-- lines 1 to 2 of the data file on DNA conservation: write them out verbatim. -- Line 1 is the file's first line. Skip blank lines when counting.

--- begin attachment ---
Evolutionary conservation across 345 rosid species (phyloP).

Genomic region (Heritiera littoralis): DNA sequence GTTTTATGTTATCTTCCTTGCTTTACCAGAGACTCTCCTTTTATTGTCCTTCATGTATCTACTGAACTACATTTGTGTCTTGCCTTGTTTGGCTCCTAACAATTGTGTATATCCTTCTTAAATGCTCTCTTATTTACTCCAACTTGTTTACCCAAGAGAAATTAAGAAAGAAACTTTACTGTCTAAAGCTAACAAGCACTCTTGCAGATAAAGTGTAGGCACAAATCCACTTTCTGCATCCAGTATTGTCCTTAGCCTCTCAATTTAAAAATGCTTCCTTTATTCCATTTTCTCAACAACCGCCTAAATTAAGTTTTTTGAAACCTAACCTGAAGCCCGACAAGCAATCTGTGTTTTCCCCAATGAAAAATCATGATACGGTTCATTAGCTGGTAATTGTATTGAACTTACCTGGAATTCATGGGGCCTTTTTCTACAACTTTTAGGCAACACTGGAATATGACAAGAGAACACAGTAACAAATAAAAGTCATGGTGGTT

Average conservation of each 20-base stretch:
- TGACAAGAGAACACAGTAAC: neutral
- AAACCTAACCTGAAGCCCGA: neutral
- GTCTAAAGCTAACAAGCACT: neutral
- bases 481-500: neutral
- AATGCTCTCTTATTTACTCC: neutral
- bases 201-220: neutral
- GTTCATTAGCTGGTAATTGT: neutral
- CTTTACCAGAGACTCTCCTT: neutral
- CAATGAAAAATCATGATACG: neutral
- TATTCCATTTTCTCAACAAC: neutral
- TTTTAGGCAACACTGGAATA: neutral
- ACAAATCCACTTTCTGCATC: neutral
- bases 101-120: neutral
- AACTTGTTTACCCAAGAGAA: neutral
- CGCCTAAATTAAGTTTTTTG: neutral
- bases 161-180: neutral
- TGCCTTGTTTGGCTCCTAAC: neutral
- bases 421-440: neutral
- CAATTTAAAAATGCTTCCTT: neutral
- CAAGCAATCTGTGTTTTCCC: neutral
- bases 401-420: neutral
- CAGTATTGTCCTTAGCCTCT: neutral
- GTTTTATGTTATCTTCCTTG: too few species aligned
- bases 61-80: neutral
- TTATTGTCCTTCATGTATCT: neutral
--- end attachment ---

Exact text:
Evolutionary conservation across 345 rosid species (phyloP).

Genomic region (Heritiera littoralis): DNA sequence GTTTTATGTTATCTTCCTTGCTTTACCAGAGACTCTCCTTTTATTGTCCTTCATGTATCTACTGAACTACATTTGTGTCTTGCCTTGTTTGGCTCCTAACAATTGTGTATATCCTTCTTAAATGCTCTCTTATTTACTCCAACTTGTTTACCCAAGAGAAATTAAGAAAGAAACTTTACTGTCTAAAGCTAACAAGCACTCTTGCAGATAAAGTGTAGGCACAAATCCACTTTCTGCATCCAGTATTGTCCTTAGCCTCTCAATTTAAAAATGCTTCCTTTATTCCATTTTCTCAACAACCGCCTAAATTAAGTTTTTTGAAACCTAACCTGAAGCCCGACAAGCAATCTGTGTTTTCCCCAATGAAAAATCATGATACGGTTCATTAGCTGGTAATTGTATTGAACTTACCTGGAATTCATGGGGCCTTTTTCTACAACTTTTAGGCAACACTGGAATATGACAAGAGAACACAGTAACAAATAAAAGTCATGGTGGTT